2.3 Identifying objects in a dendrogram using spectral clustering
Having recast the dendrogram as a graph, we can identify objects within the dendrogram using one of the large class of graphbased clustering techniques. Among these, spectral clustering works well on fully connected, weighted, undirected, and simple graphs such as those derived from the dendrogram. Spectral clustering uses the eigenvectors of a matrix that parametrizes the relationship strengths (“similarity”) between the graph nodes to conduct dimensionality reduction before performing a standard clustering in fewer dimensions. The clustering finds the optimal cut of the graph based upon the desired number of clusters (), which must be provided as an input.
The general algorithm of spectral clustering can be summarized in the following points (e.g. Luxburg 2007):
Input
: A similarity matrix such that is the similarity between the th and the th vertex , and is the number of clusters to generate. For the GMC segmentation problem, we describe how to construct and choose in sections 3.1 and 3.2, respectively.

Let be points in where , corresponding to the th row of (section 2.3.2).
Output
: Clusters , which are sets of vertices in the original space such that if .
Popular variations of this algorithm can be found in Shi & Malik (2000) and Ng, Jordan & Weiss (2001). In the following we will explain each step the spectral clustering algorithm, occasionally sacrificing the mathematical formalism in favor of intuition.
2.3.1 Graph representations as matrices: graph Laplacian and degree matrices
The strength of the relation present between two nodes of the graph can be seen as the similarity that exists between them. In the most general sense this concept can also be related to the notion of distance: higher “similarities” between two objects imply that the “distance” between them is shorter. In graph theory, a similarity between a pair of vertices is quantified by the weight of the edge that connects the vertices. All the similarity between each pair of nodes in the graph can be collected in a similarity matrix that further abstracts the graph and constitutes the main input of spectral clustering algorithms (see figure 3c and figure 8). The similarity matrix (also called affinity or adjacency matrix), therefore, parametrizes the quantitative assessment of the relative similarity of each pair of vertices in the graph. For convenience we introduce the shorthand notation for the set of indexes , where represents the affinity matrix we are dealing with and is the number of objects or graph vertices. The affinity matrix provides a natural representations of the graph; therefore in the case of a dendrogramderived graph, is square (), symmetric (), with null main diagonal (; graph simplicity requirement) and positive semidefinite (graph strong connectivity requirement). Since the graph represents the local neighborhood relationships, the affinity matrix itself should reflect the local neighborhoods.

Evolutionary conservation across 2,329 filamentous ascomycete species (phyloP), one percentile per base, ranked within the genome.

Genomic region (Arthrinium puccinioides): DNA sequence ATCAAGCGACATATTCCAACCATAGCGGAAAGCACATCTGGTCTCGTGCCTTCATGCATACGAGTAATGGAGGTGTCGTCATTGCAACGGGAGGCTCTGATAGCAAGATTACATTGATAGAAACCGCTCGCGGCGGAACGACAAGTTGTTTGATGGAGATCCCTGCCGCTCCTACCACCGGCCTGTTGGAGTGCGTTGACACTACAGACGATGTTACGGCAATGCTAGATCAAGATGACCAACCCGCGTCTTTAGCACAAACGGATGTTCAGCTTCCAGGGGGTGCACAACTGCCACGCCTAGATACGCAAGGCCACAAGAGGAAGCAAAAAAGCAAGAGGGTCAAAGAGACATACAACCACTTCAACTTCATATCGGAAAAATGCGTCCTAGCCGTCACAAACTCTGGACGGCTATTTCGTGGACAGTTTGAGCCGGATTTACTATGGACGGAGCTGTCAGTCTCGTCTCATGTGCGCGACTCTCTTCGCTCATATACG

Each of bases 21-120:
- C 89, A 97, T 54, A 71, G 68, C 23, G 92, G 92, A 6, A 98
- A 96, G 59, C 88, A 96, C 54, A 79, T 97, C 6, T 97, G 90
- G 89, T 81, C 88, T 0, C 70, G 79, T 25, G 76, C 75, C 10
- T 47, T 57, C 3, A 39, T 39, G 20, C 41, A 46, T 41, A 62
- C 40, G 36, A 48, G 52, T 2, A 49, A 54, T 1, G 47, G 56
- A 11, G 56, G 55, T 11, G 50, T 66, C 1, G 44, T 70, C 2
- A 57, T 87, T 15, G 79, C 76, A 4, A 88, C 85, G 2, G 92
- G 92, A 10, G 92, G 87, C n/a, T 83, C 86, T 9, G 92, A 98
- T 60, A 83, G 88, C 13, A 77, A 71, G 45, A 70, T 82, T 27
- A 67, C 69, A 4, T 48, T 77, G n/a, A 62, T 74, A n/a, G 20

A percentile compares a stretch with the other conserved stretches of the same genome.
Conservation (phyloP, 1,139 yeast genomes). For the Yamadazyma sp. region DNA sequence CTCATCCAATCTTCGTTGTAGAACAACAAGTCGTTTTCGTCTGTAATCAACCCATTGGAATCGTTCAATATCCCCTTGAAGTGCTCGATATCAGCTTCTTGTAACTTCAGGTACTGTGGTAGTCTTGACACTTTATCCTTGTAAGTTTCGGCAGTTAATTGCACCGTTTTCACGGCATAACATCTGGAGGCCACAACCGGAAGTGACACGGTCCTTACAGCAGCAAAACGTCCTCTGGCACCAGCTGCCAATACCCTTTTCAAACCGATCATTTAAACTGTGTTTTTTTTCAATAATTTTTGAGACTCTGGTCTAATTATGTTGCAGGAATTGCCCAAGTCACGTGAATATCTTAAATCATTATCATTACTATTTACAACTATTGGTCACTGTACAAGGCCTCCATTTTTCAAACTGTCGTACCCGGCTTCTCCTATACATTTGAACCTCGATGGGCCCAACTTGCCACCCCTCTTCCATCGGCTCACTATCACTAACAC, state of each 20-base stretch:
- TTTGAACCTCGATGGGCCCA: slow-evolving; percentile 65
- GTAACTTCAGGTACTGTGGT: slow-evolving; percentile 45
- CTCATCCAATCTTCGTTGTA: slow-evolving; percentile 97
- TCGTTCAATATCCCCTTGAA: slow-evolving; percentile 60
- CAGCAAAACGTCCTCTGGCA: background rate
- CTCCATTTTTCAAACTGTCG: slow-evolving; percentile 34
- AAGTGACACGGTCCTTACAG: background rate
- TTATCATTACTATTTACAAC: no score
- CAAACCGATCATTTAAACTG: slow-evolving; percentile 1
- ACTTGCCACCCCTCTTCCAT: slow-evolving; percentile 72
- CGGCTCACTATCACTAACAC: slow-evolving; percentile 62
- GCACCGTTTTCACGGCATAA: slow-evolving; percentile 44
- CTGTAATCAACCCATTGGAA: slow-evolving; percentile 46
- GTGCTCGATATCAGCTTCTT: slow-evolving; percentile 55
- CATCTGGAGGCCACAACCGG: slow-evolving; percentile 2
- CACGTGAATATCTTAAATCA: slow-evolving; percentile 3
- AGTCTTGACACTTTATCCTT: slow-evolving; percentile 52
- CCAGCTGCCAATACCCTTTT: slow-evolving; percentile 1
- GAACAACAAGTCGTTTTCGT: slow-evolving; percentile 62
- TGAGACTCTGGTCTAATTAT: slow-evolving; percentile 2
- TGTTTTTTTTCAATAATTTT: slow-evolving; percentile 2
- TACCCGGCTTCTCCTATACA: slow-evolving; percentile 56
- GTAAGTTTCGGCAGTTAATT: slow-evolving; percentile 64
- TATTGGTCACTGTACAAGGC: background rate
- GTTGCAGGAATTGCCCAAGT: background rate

To accomplish this, the affinity matrix is usually rescaled using a kernel function^{2}^{2}2In clustering analysis literature this operation is called “smoothing”. Nevertheless, in the text we use expression “rescaling” to indicate the affinity matrix smoothing, in order to avoid confusion with the image smoothing concept generally used in astronomy.. A Gaussian kernel is commonly used:
(1) 
where the parameter controls the size of the neighborhoods and must be carefully chosen^{3}^{3}3SCIMES uses a modified version of the Gaussian kernel proposed by Shi & Malik (2000), i.e. that produce more restrictive rescaling of the affinity matrix.. Identifying an appropriate affinity matrix represents the most challenging task of the spectral clustering technique. Affinity matrices can be potentially constructed using almost any property that can be seen as similarity or distance. The choice of similarity criterion together with the choice of influence the quality of the clustering partition we obtain. As an heuristic, good affinity matrices appear “block diagonal” (after applying appropriate row/column permutations) where the values on the boundary of each block is similar.
Most of spectral clusteringbased algorithms make use of a different “form” of the affinity matrix called graph Laplacian ((i)paragraph of the spectral clustering general algorithm in Section 2.3), since its properties are more suitable for the spectral embedding. The unnormalized form of the graph Laplacian is defined as , where , called degree matrix, is a diagonal matrix that contains the degrees of the vertices on the main diagonal. The degree of a vertex is defined as:
(2)